The five multidisciplinary teams working on projects for the exhibition Foreclosed: Rehousing the American Dream have six weeks left in the workshop phase. Here, they talk about how to visually communicate some of the less tangible elements of their proposals and the blurred lines between private and public process.
Project: The Garden in the Machine
Site Location: Cicero, Illinois
We have our factory, a model, and a project title; with six weeks to go, we’re getting there. The puzzle confronting us this week is: how do we make the invisible elements of our program visible? For example, when is a parking space not a parking space? When it’s the center of a community-wide (or city- and nationwide) car-sharing program that underpins our vision of reduced car ownership (and its financial burdens) on the streets of Cicero. But try explaining that in a model.
The same dilemma extends to the factory itself. Our program is the reassembly of a foreclosed factory into new spaces that meet the needs of a growing, recently arrived Hispanic population. But what are those needs beyond the generic headings of “live, work, play?” That’s what we’ve been working on these past few weeks, which we intend to address in the titles of our program elements for the exhibition. A list of these elements is below, with a few notes on the more nontraditional ones:
- Event Square (Farmer’s Market, Film and Music Festivals, Informal Recreation and Gathering)
Allotment Gardens: Unlike community gardens, these are still a private enterprise. Common in Europe, allotment gardens are parcels of land that are rented to families or individuals to sow and grow what they wish. While most such gardens are located outside of population centers, ours are sited on the factory’s shared balconies. They are our literal “gardens in the machine.”
- Remediation Garden
- Community Greenhouse
- Car Share
- Recycling Center
- Waste-to-Energy Digester
- Vertical Wetland
- Vehicle Wash and Repair
- Elementary School
Culinary Incubator: Strict government regulations make it impossible to prepare food communally or commercially at greater than a bake-sale level, so our culinary incubator is a certified restaurant kitchen at residents’ disposal—a welcome amenity in Hispanic cultures.
- Community Gym
- Art Center
- Artist Studios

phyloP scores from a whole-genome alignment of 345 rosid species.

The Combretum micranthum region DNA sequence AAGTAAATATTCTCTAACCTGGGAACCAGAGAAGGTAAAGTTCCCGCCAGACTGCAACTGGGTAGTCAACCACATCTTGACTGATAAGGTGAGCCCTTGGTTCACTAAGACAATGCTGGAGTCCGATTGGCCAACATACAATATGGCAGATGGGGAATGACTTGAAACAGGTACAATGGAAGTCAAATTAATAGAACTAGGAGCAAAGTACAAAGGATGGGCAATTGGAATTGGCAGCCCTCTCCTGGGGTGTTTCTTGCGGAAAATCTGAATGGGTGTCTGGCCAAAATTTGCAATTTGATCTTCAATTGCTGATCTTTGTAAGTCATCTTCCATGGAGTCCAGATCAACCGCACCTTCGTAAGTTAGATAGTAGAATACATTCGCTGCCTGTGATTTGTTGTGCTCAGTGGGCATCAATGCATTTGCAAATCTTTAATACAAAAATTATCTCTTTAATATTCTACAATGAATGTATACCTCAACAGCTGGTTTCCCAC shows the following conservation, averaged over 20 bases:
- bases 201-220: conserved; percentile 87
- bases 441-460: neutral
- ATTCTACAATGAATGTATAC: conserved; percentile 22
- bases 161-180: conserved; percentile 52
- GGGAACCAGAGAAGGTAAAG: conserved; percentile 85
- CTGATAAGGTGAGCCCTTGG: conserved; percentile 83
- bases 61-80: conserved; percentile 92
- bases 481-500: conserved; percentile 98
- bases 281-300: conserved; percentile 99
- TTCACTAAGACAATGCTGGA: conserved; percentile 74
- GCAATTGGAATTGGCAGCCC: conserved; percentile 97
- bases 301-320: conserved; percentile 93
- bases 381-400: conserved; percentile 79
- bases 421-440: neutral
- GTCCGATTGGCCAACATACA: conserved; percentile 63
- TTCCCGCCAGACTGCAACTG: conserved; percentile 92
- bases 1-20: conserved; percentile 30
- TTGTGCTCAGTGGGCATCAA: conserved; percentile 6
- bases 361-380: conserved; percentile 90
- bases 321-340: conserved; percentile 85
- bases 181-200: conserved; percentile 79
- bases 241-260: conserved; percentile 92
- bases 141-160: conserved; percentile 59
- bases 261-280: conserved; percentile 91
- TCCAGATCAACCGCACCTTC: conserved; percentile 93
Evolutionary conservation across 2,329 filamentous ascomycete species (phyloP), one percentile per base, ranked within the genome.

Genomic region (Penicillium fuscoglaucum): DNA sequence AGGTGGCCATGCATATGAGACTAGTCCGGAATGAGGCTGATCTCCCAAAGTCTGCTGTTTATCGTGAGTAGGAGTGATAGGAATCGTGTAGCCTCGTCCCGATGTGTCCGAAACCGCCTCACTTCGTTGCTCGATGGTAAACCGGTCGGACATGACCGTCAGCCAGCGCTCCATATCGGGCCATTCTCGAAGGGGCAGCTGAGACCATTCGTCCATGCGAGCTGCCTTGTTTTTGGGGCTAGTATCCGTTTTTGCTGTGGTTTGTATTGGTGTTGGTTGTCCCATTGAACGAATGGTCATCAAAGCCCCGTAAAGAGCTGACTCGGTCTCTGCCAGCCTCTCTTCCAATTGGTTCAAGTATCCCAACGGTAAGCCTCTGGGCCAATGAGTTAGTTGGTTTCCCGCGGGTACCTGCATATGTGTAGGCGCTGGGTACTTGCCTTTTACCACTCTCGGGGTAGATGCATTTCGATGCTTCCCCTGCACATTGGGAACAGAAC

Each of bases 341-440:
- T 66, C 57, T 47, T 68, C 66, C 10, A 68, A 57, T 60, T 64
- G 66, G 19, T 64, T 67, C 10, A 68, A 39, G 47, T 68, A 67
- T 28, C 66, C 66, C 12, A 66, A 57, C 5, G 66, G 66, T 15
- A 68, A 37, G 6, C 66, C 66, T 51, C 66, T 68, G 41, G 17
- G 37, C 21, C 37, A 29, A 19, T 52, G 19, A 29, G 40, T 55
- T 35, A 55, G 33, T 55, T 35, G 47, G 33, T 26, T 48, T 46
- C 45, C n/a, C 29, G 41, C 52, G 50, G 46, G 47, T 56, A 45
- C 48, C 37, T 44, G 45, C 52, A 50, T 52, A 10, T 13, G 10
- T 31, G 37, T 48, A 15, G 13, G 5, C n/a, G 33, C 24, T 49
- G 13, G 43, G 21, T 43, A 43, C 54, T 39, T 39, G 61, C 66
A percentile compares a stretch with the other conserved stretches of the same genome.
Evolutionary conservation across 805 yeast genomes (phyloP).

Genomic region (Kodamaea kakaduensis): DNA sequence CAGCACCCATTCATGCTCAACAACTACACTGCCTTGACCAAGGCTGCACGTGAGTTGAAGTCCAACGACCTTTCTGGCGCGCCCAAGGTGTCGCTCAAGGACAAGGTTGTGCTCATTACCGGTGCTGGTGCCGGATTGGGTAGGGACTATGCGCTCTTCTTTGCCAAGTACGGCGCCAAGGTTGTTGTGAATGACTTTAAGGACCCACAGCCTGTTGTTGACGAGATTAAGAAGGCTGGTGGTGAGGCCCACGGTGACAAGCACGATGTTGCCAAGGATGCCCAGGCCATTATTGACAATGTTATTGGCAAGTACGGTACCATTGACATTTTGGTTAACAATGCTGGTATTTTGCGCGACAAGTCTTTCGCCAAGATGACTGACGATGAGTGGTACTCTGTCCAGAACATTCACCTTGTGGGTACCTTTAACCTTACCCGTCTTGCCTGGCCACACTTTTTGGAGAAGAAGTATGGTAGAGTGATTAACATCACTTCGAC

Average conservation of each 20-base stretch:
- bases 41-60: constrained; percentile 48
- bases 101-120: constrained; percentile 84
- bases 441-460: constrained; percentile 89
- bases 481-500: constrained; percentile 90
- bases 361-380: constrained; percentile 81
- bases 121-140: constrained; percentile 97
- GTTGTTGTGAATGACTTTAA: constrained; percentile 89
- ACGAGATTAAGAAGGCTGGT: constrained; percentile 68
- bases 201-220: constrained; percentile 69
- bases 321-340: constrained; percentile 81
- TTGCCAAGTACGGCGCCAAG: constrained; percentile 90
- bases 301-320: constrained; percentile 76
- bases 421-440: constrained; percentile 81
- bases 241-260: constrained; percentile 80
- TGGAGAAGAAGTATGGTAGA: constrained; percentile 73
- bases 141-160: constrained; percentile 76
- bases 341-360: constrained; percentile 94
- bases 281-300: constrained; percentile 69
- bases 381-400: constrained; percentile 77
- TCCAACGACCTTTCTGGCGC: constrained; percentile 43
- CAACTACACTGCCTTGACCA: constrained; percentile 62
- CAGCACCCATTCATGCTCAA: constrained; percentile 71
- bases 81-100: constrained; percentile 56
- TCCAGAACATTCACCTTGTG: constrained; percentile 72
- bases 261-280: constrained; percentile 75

Community Workshop: We thought it was only fitting to keep part of the factory as a factory. As the name implies, the Workshop is outfitted with professional wood- and metal-working equipment, overseen by professional staff and rented by residents. Informal light manufacturing already exists in Cicero; our aim is to make it safer and more efficient.
Site Location: Salem-Keizer, Oregon
On the video and installation front, we had a great meeting with Wieden+Kennedy yesterday. It’s exciting for us to learn about their creative process. Our goal is to outline “ten reasons why one would want to live in Nature+City,’ which will help their “brief.” Today, we are conceptualizing wall vs. video content, to create a “room within a room.”
On the models front, we have built 1/32″ models, working on adjusting the scale of one type in relation to another. The core model will cut through six types: the Compost Mound Block, Water Houses, Mushroom-Canning Houses, and the Extreme Courtyards, with the Low Rise of Homes and Tower of Houses serving as reference. At the site-model scale, we are further developing the gradient of “nature” from the inner and elevated gardens and courtyards to the oak savannah, wetlands, and Douglas Fir forest that occupies 70% of the site.
“A Note on Urban Representations”
Project: Property with Properties
Site Location: Rialto, California
For architects, the design of cities requires the depiction of cities. These depictions tend to fall into one of two categories: abstract representations and pictorial representations. Often, a project requires the production of both. The former engages an interdisciplinary dialogue while the latter engages the imagination of the viewing public. The emergence of new urban forms has often been accompanied by new urban representations. From the Nolli plan of Rome, to Piranesi’s vedute, to the 19th-century urban panorama, to Ed Ruscha’s Every Building on the Sunset Strip, urban representations link new forms of urban space to the evolving spatial sensibilities of the public. In architecture today, little new work is done on the problem of contemporary urban representation. Instead, a proliferation of graphic diagrams that rely on the clever deployment of green splats and arrows (the efficacy of which is, invariably, demonstrated via renderings of bowered paths with translucent joggers) is deemed the appropriate level of urban specificity.